Constitutional Bounds of Database Protection: The Role of Judicial Review in the Creation and Definition of Private Rights in Information
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CitationYochai Benkler, Constitutional Bounds of Database Protection: The Role of Judicial Review in the Creation and Definition of Private Rights in Information, 15 Berkeley Tech. L.J. 535 (2000).
AbstractIn late September of 1999 two committees of the House of Representatives reported to the House two radically different bills for protecting database providers. One bill, H.R. 354, is unconstitutional. The other, H.R. 1858, probably is constitutional. The paper analyzes the differences between the two bills as a test case for the constitutional bounds within which Congress is empowered to regulate the production and exchange of information by creating private rights. It suggests that the intellectual property clause and the first amendment create two layers of judicial review over such acts of Congress, which rely on judges to protect the public domain from political processes where its value to future generations and to users is systematically underrepresented.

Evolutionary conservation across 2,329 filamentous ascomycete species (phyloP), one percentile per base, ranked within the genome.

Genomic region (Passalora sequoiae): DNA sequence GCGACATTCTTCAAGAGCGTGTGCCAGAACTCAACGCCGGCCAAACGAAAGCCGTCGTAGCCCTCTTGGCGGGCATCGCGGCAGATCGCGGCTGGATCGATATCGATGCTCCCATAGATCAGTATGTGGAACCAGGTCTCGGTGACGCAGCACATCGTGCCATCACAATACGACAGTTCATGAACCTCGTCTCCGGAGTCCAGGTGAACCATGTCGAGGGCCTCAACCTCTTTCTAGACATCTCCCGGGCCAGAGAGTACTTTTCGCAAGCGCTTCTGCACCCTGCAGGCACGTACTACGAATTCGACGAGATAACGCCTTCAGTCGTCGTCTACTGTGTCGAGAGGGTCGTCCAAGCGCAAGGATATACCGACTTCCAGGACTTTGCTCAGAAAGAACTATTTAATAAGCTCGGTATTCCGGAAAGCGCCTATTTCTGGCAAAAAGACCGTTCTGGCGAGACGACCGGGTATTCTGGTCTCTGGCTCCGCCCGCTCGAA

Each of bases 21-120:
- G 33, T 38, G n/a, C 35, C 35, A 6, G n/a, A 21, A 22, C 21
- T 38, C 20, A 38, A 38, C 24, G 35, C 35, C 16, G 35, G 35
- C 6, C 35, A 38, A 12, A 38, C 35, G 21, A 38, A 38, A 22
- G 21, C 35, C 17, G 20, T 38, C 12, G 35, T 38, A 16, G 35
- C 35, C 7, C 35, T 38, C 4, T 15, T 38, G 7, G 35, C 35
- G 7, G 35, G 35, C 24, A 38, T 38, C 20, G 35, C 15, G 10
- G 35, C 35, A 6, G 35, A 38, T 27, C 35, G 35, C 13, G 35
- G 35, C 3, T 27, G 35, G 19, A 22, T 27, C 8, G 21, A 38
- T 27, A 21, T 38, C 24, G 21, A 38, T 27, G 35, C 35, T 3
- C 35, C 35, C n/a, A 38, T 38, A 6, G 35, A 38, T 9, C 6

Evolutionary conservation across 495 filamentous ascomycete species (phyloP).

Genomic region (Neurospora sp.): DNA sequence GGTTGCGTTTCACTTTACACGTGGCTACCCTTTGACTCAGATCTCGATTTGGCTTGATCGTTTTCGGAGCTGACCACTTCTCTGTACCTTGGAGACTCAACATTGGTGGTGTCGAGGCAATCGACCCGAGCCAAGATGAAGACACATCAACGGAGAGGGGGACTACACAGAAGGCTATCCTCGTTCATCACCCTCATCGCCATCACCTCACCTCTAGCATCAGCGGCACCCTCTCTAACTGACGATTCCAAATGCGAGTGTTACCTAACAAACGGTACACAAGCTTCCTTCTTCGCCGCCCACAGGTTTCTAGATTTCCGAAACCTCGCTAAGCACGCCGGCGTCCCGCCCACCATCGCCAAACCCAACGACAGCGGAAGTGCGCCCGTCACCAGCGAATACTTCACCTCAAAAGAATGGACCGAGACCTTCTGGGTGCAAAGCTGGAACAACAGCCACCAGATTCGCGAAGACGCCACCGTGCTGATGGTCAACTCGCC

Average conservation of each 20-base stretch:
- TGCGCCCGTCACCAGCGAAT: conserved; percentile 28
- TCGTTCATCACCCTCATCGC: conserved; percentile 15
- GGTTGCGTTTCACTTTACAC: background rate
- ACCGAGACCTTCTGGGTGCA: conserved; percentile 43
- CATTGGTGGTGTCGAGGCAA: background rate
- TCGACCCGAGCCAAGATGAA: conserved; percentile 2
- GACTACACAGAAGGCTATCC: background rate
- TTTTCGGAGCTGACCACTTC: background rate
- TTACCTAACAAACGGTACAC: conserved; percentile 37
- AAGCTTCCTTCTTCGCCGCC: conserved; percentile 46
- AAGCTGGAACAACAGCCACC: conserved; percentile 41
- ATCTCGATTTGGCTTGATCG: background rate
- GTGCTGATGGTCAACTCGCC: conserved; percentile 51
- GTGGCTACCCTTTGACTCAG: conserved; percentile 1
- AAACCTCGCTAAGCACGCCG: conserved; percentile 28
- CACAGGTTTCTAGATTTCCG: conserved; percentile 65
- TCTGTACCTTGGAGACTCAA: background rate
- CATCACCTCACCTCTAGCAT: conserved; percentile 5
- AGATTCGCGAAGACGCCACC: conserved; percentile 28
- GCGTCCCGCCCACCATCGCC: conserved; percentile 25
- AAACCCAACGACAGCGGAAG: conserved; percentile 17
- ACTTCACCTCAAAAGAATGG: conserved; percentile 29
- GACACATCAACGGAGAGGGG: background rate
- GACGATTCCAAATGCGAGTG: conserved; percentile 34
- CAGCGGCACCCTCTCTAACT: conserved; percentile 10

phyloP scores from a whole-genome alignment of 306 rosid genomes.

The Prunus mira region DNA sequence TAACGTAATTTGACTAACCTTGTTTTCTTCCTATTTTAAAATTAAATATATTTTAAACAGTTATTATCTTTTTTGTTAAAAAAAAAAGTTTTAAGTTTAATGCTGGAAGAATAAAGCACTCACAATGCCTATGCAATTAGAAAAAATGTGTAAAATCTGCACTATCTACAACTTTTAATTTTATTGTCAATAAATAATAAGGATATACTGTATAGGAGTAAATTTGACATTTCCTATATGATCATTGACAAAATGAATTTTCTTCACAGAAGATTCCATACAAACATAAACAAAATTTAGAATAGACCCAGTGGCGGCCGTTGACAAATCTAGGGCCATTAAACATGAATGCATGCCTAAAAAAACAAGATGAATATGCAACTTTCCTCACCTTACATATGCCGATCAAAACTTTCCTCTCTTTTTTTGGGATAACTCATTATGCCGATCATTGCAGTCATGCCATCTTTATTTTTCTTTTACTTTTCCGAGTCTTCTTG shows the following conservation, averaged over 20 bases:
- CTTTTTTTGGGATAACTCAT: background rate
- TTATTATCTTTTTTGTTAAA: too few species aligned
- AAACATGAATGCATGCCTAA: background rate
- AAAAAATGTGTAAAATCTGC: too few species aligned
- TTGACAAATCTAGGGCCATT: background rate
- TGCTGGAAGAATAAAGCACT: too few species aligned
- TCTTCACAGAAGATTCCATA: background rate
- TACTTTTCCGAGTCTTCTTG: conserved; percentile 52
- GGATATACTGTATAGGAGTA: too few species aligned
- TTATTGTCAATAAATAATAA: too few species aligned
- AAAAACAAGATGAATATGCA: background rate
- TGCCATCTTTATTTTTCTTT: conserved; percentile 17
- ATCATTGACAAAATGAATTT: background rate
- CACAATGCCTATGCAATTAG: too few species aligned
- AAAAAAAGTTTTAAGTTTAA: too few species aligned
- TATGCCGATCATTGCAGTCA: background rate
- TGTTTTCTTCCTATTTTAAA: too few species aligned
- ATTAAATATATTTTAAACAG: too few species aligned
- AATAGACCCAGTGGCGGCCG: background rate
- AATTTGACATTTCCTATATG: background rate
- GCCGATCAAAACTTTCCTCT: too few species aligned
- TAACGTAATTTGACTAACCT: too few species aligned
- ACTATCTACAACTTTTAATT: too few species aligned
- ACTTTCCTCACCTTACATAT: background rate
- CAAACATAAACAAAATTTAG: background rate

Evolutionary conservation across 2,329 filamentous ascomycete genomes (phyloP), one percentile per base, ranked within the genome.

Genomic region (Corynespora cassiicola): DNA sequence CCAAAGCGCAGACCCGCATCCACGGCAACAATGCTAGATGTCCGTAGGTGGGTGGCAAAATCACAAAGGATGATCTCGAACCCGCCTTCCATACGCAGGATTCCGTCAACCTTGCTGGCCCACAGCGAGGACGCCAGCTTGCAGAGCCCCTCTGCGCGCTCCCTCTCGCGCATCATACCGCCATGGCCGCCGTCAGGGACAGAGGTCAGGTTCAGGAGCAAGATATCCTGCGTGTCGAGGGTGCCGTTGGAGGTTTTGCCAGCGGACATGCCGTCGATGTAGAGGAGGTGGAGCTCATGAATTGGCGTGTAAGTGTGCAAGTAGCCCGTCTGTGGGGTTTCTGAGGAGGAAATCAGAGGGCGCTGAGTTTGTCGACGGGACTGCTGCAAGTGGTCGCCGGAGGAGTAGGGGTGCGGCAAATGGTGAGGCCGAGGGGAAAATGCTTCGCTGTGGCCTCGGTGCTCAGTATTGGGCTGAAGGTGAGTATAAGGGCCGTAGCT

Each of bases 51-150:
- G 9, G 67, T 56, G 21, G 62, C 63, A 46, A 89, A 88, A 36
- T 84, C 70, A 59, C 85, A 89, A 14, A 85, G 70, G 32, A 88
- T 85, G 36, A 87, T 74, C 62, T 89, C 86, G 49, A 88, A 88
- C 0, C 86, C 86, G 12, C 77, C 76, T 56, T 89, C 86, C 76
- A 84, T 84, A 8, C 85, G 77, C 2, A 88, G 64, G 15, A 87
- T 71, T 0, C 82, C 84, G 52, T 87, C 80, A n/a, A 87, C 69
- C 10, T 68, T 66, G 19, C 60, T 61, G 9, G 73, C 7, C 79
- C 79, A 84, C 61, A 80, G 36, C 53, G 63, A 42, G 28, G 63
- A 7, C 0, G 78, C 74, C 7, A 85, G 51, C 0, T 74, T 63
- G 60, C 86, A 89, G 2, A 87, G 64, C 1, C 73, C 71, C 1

Citable link to this pagehttp://nrs.harvard.edu/urn-3:HUL.InstRepos:11363051
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